Since the launch of Prolia in 2010, only three drugs for the treatment of osteoporosis have come through the drug development pipeline from promising preclinical hits to regulatory registrations; odanacatib (Merck), romosozumab (Amgen/UCB), and abaloparatide (Radius Health); three drugs with excellent data in reducing fracture risk and strong physician enthusiasm. Yet the development of odanacatib ceased in 2016 due to safety concerns, and romosozumab is in regulatory limbo due to a cardiovascular safety signal; only abaloparatide has managed to make it to market thus far. Key opinion leaders interviewed by DRG were asked to give their views on the current state of osteoporosis drug development. An over-riding theme from these interviews was physician’s concern regarding the paucity of drugs in the pipeline.
"Other than romosozumab and abaloparatide, I don’t see that this field has a big pipeline, and that’s a problem. All of the companies that I know have pulled out of this market. I think it’s because they think that there are already good therapies. They probably see the approval process as being a steep and costly investment. It’s drying up the pipeline.”
— Physician, United States
So, what’s causing this paucity of candidates?
The cost of clinical trials is somewhat to blame, in part due to the high barriers to approval in terms of efficacy and safety. The relative infrequent occurrence of fractures in the lower risk patient population typically used in clinical trials demands large cohort sizes, pushing up R&D costs substantially. This is coupled with the high number of drugs that fail to gain approval on safety grounds, highlighting the narrow margins of safety that are expected for regulatory approval. The dominance of the low-cost, highly efficacious bisphosphonates has likely led most large pharmaceutical companies to conclude that the substantial development costs, and significant risk of failing to reach the market, doesn’t outweigh the potential rewards. However, as Eli Lilly’s Forteo and Amgen’s Prolia have demonstrated, there are rich rewards for companies whose drugs demonstrate substantial clinical benefit. Both drugs have become blockbusters, with Radius Health’s Tymlos (abaloparatide), and, if approved, Amgen/UCB’s Evenity (romosozumab), expected to join their ranks.
Where might the next generation of osteoporosis blockbuster drugs come from?
Apart from abaloparatide and romosozumab, there are no drugs in the late-stage osteoporosis pipeline, and that isn’t set to change in the next 5 years. However, several recent discoveries are beginning to create a buzz in the osteoporosis field, which interviewed experts hope could lead to the next generation of therapies.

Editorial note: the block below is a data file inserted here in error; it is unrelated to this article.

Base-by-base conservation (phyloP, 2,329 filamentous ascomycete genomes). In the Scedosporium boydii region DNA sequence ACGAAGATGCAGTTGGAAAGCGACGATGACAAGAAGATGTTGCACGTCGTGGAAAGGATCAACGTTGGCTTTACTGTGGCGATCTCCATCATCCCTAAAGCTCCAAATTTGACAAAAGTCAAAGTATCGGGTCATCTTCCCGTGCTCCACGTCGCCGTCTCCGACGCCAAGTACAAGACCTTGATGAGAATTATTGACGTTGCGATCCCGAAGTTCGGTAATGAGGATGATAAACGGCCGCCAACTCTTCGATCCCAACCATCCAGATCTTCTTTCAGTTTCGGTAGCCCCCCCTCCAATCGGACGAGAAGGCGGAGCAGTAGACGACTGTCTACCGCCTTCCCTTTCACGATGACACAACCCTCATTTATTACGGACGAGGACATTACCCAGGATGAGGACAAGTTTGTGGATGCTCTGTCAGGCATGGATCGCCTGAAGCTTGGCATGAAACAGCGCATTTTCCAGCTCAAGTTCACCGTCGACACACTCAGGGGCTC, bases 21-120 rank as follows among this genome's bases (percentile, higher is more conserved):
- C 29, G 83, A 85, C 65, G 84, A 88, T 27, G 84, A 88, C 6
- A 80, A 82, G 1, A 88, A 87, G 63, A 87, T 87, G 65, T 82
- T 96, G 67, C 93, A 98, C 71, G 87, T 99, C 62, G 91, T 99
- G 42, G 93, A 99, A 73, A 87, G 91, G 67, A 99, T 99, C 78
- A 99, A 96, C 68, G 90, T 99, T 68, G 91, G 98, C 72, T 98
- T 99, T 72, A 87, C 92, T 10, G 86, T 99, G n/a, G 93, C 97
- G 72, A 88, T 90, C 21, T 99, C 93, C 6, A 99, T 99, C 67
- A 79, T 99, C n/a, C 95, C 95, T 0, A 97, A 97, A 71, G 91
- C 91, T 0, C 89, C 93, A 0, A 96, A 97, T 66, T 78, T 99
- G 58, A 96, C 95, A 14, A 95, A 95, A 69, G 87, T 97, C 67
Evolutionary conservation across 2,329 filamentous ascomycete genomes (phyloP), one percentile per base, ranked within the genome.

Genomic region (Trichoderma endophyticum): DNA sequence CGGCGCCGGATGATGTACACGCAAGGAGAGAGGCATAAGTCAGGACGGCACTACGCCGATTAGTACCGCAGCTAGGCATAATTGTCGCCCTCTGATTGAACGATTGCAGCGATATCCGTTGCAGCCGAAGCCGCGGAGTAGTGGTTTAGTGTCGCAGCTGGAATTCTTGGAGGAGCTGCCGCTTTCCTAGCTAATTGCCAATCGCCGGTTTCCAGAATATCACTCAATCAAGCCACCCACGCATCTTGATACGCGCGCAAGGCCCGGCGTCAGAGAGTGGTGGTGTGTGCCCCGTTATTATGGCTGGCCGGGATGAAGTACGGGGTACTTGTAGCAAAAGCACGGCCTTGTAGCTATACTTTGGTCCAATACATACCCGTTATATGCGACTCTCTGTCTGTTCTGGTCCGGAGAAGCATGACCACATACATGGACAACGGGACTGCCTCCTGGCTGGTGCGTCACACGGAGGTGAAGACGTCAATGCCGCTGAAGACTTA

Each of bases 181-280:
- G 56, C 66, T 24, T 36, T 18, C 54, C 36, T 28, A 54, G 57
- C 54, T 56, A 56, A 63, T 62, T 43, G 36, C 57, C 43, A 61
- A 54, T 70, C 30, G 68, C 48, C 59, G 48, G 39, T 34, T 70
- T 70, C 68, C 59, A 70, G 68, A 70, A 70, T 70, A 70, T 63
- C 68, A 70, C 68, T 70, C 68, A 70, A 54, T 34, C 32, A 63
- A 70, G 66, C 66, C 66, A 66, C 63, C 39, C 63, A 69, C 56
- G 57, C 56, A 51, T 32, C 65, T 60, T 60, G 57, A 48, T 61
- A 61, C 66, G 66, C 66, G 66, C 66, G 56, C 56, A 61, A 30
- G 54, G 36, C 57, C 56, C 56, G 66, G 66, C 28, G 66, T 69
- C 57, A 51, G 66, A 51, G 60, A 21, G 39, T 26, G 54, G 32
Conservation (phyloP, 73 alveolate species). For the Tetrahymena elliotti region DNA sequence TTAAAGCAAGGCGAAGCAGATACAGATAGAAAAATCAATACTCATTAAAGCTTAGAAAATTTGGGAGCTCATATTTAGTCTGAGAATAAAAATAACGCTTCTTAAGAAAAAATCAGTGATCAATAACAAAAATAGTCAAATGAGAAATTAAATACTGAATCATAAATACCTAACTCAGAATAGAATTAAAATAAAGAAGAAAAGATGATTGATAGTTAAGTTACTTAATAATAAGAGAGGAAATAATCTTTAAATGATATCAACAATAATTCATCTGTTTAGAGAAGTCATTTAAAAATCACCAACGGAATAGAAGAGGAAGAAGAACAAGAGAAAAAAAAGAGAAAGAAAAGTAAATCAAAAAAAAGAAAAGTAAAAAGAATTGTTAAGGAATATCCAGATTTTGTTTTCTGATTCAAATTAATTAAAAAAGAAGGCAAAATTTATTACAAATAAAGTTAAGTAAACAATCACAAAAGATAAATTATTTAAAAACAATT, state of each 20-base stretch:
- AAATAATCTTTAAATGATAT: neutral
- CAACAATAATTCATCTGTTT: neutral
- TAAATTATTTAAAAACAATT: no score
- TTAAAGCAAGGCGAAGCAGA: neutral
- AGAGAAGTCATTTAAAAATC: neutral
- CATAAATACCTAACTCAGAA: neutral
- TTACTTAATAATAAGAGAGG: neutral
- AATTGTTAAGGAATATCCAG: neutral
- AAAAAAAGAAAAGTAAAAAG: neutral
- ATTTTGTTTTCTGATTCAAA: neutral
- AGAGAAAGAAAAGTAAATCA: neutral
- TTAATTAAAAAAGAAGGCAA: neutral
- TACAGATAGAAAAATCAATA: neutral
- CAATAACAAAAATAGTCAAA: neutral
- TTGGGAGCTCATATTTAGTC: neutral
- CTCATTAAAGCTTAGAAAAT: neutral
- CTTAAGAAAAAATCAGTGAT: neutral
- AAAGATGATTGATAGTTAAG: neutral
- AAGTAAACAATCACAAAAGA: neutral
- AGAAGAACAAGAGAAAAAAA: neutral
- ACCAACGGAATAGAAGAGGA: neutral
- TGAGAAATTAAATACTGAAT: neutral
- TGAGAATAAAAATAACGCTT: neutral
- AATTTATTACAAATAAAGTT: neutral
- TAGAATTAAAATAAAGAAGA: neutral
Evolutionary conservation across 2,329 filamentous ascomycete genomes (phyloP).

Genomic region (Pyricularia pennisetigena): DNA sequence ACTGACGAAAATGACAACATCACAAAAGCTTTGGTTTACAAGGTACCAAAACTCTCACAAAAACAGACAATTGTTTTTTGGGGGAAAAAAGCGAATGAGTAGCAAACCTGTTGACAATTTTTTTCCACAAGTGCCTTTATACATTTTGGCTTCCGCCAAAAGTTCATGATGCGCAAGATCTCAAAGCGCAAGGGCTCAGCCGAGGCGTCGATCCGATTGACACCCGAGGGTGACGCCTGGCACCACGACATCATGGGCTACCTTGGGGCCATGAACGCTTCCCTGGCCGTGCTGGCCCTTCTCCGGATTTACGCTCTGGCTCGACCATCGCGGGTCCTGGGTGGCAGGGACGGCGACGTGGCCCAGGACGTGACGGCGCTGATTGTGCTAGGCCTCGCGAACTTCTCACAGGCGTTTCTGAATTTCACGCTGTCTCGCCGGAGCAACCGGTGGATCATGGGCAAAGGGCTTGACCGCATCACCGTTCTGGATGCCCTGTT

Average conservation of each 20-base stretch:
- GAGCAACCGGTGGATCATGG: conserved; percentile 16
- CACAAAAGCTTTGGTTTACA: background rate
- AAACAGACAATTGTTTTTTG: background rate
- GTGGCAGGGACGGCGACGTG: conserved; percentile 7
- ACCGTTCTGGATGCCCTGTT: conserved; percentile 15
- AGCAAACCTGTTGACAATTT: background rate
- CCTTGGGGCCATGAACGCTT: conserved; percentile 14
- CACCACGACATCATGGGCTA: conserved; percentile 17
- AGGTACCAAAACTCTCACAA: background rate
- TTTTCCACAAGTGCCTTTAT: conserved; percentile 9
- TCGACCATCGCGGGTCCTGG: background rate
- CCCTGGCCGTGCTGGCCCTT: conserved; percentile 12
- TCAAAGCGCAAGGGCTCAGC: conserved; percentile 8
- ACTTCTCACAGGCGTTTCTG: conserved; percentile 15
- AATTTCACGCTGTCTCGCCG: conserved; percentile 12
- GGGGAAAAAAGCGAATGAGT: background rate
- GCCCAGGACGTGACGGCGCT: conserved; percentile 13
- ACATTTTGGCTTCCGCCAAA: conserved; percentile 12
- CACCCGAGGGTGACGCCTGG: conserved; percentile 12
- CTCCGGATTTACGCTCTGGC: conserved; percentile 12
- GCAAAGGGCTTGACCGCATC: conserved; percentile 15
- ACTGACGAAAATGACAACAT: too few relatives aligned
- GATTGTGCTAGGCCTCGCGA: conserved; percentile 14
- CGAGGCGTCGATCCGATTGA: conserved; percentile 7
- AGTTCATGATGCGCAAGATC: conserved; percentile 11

- Anti-follicle stimulating hormone (FSH) therapy: High levels of FSH during the late perimenopause have been linked to bone loss. By blocking FSH, scientists at the Icahn School of Medicine at Mount Sinai have demonstrated an increase in bone mass, as well as reduction in fat cells (Liu P, 2017).
- Targeting senescent cells (cells that have stopped dividing) using “senolytic” compounds: Researchers at the Mayo Clinic found this resulted in improved bone mass and strength, and better bone microarchitecture due to lower bone resorption. Senescent cells have also been shown to be involved in a number of other age-related comorbidities, including insulin sensitivity, frailty, and cardiovascular function; therefore, senolytic compounds could have wide utility (Farr JN, 2017).
- Recent genetic studies that have identified genes hitherto not associated with bone formation: Undertaking a genome-wide association study, scientists identified 203 loci significantly associated with low bone mineral density, 153 of which were previously unreported. It seems very likely that pharmaceutical companies will be pouring of these data searching for promising candidate drug targets (Kemp JP, 2017).
So, has the osteoporosis pipeline burst? No, but it will likely be 10-20 years before the next wave of therapies flow from the promising to the profitable. Such a dearth of competition from new entrants into the osteoporosis field represents a significant opportunity. But can abaloparatide and romosozumab capitalize on it to boost uptake and sales? Radius Health and Amgen/UCB will certainly be hoping so.
For more information on the Osteoporosis market, click here.
Farr JN, et al. Targeting cellular senescence prevents age-related bone loss in mice. Nat Med. 2017 Sep;23(9):1072-1079.
Kemp JP, et al. Identification of 153 new loci associated with heel bone mineral density and functional involvement of GPC6 in osteoporosis. Nat Genet. 2017 Oct;49(10):1468-1475.
Liu P, et al. Blocking FSH induces thermogenic adipose tissue and reduces body fat. Nature. 2017 Jun 1;546(7656):107-112.